The debate rises when we stop to question: if employers can “snoop” through our emails and recorded phone calls is it considered an invasion of privacy? Despite this issue being taken to court on several cases the ruling has been thrown out. “US courts are not easily persuaded that e-mail snooping by employers constitutes an invasion of the employee 's legitimate expectations of privacy in the workplace” (Kierkegaard 226-236). Kierkegaard states that there is still a gray area when it comes to employee’s privacy because of the employer’s ownership of the email system however; the EU law has made it clear that email interception is illegal. An increase in the use of information technology has employers concerned about the risks and legal issues that could possibly arise. Companies do not want to prohibit their employee’s use of technology in the workplace but want to monitor the activity to ensure that the systems are not abused. An argument states that such surveillance can compromise the dignity of the employees.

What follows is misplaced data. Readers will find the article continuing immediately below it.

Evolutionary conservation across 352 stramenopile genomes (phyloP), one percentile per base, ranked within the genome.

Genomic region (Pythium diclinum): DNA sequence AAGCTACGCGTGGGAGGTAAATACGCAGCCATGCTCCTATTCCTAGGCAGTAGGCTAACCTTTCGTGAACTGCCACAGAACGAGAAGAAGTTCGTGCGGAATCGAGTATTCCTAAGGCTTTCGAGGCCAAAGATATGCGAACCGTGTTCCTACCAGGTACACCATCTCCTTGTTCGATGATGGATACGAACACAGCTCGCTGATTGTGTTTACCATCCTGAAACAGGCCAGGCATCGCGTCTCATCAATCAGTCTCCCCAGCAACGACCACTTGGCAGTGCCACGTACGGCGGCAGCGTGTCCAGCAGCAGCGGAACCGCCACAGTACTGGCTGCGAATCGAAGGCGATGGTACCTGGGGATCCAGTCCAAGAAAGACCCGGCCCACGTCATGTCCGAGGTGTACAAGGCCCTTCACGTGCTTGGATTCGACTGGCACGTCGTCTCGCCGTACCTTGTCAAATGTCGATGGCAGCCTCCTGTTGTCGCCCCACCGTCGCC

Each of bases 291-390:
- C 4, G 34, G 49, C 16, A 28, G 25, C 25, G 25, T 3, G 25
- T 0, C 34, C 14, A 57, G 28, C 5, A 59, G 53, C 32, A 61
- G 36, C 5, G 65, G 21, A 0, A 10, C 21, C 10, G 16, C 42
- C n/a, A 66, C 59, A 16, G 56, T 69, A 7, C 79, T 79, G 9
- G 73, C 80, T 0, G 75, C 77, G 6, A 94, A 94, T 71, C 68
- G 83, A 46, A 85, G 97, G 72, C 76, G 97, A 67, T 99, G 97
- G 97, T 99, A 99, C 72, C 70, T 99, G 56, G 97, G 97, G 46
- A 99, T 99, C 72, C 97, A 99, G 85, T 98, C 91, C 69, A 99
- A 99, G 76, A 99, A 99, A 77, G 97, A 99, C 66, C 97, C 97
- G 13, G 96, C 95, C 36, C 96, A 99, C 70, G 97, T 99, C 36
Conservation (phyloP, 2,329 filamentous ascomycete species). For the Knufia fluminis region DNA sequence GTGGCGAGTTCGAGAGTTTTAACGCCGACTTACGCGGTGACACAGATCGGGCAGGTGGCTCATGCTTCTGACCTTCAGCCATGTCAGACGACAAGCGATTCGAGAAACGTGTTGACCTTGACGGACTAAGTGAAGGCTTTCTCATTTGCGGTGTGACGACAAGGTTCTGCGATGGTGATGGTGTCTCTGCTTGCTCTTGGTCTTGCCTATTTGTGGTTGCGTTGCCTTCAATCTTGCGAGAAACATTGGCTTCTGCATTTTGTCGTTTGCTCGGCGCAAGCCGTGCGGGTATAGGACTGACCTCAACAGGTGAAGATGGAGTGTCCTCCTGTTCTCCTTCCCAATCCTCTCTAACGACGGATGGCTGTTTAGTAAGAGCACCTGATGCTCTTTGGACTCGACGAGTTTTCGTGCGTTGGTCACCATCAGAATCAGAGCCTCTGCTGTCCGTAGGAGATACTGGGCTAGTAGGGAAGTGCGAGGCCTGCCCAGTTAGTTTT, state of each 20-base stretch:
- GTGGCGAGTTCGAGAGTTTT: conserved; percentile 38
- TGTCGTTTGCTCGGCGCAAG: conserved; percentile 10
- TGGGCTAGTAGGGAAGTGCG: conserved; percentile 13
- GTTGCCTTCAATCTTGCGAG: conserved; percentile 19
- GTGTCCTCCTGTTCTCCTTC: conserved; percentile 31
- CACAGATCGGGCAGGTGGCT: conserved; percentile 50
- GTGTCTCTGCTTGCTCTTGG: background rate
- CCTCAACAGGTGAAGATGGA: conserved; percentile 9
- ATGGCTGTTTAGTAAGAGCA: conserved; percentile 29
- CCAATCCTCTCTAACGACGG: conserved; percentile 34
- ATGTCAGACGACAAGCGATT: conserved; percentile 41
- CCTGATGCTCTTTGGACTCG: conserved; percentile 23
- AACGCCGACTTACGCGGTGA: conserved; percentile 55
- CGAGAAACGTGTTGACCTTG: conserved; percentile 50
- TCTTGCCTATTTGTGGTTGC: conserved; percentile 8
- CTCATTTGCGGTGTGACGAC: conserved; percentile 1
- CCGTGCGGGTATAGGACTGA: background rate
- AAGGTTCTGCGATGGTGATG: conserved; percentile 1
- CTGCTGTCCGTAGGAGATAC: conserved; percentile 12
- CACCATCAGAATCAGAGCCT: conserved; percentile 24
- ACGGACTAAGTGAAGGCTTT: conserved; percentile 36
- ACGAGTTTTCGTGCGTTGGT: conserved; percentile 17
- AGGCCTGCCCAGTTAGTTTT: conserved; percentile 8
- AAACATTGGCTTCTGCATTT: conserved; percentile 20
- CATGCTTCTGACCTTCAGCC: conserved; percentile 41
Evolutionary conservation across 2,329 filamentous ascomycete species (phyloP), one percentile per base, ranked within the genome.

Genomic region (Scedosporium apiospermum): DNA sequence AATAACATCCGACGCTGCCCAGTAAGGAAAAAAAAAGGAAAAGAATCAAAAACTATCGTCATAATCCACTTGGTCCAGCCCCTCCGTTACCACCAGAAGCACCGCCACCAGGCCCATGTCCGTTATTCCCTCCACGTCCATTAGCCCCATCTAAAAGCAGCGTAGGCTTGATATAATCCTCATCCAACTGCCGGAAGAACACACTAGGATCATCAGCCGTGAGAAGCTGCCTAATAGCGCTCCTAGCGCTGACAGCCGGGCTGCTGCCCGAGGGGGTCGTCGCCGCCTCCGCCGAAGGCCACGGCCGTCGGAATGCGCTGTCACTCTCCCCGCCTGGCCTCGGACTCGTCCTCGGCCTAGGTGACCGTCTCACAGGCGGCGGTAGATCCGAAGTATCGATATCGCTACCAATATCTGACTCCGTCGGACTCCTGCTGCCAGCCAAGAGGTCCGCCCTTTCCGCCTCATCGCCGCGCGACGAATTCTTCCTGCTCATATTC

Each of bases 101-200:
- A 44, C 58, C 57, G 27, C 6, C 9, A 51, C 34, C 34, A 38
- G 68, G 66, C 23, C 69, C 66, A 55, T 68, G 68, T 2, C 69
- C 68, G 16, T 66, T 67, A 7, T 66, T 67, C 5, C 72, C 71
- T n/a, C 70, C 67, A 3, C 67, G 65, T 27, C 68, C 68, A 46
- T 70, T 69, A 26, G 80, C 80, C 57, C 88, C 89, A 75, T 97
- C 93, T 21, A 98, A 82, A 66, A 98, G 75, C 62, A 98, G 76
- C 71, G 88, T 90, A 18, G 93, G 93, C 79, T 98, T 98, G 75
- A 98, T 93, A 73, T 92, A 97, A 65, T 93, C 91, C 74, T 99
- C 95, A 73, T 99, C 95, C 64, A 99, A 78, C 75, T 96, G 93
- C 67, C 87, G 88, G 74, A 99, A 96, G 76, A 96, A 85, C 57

Certain companies prefer a more black and white policy, they do not gamble in the gray area that this issue ha...
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...plit attention and in return not perform as well as they could.
All in all this is an issue that sparks controversy at a corporate level and within the legal systems. Not enough controversy to create a specific law that neither prevents nor restricts the monitoring of employee’s within the workplace. It does contain plenty of gray areas but it forces the employer and employees to accommodate freedom of privacy in the workplace. Technology is our future and despite the fact, some are concerned more than ever. Should there even be a concern of the technological advances that we are seeing in the workplace or should we embrace the changes? Either way privacy in the workplace is something that we must enforce and protect; for the sake of the employers as well as the employees and for the safety of the corporation that writes out the salary check at the end of the month.
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